I just finished reading my pal Tom Miller’s latest gem, Cuba, Hot & Cold (The University of Arizona Press), and it’s left me with a smile on my face.
Miller, author of his 1992 classic, Trading With the Enemy: A Yankee Travels Through Castro’s Cuba, knows a thing or two about Cuba, having not least wed a lovely Cuban lass he met in 1990, giving him an insider’s track to understanding quirky life on this topsy-turvy island of eccentricity and enigma.
His latest book offers a delightful 107 pages of insightful, mostly anecdotal, vignettes spanning history, politics and, of course, Cuba’s often confounding and always defiantly soulful culture. Most of the accounts are Miller’s own rehashed stories first published in the 1990s in the Los Angeles Times, New York Times, etc. Other chapters bring the book up to date, including a concluding chapter that encapsulates contemporary history in a nutshell, closing with President Obama’s March 2016 visit.
But the overall theme is one of wistful reflection, from a pally meeting with photographer Korda (he shot the famous image of Che Guevara, “head slightly tilted,” writes Miller, “the wispy mustache, his eyes burning as he looked just beyond the forseeable future”) to escorting Mariel Hemingway on her first visit to Cuba, and to the time the CIA tried to recruit Miller to spy on Cuba during his travels.
Miller is a master story-teller, and one with a truffle-hunter’s capacity for nosing out priceless nuggets, such as ferreting out the aged luthier who crafted a tres guitar for Ry Cooder (the U.S. guitarist responsible for the Buena Vista Social Club movie) in his “almost barren workspace,” where a “single fluorescent light hanging from the ceiling illuminated more spiderwebs than guitars.”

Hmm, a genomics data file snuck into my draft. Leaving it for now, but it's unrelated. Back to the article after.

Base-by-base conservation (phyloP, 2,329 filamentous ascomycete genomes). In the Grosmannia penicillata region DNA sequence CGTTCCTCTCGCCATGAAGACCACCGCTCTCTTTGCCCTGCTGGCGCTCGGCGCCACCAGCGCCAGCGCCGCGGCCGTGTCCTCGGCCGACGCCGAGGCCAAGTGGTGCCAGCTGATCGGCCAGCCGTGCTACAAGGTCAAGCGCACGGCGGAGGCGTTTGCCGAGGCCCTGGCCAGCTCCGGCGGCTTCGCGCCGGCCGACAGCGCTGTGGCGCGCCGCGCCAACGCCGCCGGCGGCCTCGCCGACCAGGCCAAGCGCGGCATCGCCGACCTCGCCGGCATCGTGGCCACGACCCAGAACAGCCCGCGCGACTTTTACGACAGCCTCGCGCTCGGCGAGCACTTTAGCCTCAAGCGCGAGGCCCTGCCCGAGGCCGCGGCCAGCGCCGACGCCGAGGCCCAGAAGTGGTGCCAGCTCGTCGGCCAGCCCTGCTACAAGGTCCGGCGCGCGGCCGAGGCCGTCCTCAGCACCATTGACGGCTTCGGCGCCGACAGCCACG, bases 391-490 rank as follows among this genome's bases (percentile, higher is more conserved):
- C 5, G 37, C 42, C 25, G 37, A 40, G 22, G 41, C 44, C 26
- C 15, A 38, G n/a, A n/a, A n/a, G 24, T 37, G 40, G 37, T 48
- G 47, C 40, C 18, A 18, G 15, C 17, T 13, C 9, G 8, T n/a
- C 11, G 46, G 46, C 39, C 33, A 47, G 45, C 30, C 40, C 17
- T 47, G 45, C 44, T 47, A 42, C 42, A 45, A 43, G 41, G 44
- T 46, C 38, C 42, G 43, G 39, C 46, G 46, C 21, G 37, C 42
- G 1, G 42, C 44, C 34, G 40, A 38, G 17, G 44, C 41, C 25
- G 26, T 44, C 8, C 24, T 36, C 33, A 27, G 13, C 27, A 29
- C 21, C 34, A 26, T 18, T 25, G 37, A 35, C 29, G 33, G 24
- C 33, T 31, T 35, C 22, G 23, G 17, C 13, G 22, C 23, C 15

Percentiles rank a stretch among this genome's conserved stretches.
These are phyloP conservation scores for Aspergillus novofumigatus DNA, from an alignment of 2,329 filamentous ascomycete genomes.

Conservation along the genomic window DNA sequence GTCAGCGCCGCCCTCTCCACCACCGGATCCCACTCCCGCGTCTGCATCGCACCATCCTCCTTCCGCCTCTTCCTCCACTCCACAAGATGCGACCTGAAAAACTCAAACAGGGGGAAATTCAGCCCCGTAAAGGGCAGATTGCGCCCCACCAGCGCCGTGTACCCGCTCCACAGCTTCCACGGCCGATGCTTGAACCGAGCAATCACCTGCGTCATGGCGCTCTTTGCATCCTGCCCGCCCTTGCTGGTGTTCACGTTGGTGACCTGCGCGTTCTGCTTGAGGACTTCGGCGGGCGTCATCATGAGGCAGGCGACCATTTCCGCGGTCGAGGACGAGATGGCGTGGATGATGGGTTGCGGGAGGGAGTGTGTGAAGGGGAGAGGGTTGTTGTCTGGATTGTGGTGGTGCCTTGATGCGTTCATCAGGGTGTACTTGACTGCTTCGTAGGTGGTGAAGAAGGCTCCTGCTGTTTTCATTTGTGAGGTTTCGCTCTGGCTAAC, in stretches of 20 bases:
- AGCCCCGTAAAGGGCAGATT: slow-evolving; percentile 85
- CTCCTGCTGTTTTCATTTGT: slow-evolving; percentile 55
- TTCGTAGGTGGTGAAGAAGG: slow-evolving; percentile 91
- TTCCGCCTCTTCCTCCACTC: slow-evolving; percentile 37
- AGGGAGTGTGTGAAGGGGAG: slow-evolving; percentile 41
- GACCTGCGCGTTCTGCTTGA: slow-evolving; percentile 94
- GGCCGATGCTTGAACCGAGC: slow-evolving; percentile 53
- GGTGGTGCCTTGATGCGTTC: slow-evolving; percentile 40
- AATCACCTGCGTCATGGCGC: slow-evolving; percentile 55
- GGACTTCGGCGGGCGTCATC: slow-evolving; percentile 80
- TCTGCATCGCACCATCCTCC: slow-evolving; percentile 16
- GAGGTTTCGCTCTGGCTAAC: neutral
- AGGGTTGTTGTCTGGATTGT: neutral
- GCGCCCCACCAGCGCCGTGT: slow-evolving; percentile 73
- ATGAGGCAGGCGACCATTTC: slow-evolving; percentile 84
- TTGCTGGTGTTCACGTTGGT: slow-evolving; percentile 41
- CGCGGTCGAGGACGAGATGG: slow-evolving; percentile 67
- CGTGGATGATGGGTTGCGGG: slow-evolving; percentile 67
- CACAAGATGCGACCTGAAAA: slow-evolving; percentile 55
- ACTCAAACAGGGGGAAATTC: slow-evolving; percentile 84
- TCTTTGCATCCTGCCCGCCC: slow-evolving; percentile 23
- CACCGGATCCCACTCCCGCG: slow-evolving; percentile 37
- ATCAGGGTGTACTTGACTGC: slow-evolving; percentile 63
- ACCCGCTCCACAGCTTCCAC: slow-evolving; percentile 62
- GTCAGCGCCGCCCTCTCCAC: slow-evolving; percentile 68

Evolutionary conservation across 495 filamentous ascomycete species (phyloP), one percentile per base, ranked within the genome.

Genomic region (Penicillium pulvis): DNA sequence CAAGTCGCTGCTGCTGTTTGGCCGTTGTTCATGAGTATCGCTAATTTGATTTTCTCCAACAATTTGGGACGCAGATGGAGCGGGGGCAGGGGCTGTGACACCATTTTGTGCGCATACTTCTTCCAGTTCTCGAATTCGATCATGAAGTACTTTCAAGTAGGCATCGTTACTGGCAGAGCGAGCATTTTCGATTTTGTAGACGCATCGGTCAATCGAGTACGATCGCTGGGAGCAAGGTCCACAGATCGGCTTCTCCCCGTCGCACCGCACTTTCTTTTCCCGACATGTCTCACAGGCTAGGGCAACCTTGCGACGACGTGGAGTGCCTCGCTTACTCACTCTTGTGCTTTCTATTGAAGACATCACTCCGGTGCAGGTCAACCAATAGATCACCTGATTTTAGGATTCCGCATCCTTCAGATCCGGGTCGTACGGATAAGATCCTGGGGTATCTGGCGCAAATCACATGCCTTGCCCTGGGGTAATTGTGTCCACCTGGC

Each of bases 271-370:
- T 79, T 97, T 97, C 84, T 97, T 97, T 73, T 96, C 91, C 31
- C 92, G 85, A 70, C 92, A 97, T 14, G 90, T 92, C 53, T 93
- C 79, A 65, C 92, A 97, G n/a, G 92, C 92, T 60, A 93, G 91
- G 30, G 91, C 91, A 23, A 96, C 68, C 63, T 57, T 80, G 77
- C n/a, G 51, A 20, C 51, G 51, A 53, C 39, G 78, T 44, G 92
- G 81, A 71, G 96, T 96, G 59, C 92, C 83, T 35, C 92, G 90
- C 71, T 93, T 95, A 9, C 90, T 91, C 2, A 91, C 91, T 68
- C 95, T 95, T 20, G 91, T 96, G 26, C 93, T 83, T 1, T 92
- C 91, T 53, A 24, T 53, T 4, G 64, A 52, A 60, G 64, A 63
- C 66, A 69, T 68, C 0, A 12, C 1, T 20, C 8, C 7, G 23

For all the pain Miller, and I, witnessed traveling through, and living in, Havana during Cuba’s surreal and distinctly unfunny ‘Special Period’ (the time of extreme hardship post collapse of the Soviet Union), Cubans’ indomitable smartass spirit shines through. Descriptions of their “essential frivolities” are spiced too with Miller’s equally irrepressible trademark dry wit.
The compendium of yesteryear recollections offers prickly cinematic takes on a Cuba quickly fading to myth as Raúl’s economic reforms–and the spillover of mass U.S. visits–take hold. One dispiriting anecdote stands out: “I once rode a bus down Insurgentes Sur, Mexico City’s major north-south artery, with my wife. We passed Subway Sandwiches, Alphagraphics, Kentucky Fried Chicken, McDonald’s, Pizza Hut, Hertz Rent-a-Car, Chevrolet, and a dozen more neon American franchices. ‘You know,’ I said, ‘you bad-mouth Fidel, but five years after he dies this is what Havana’s going to look like. You’re going to miss the old fart.’ ‘You don’t understand,’ she countered. ‘This is what we want.'”
As Miller himself replied to the crude CIA recruitment effort, “Puh-leeze!”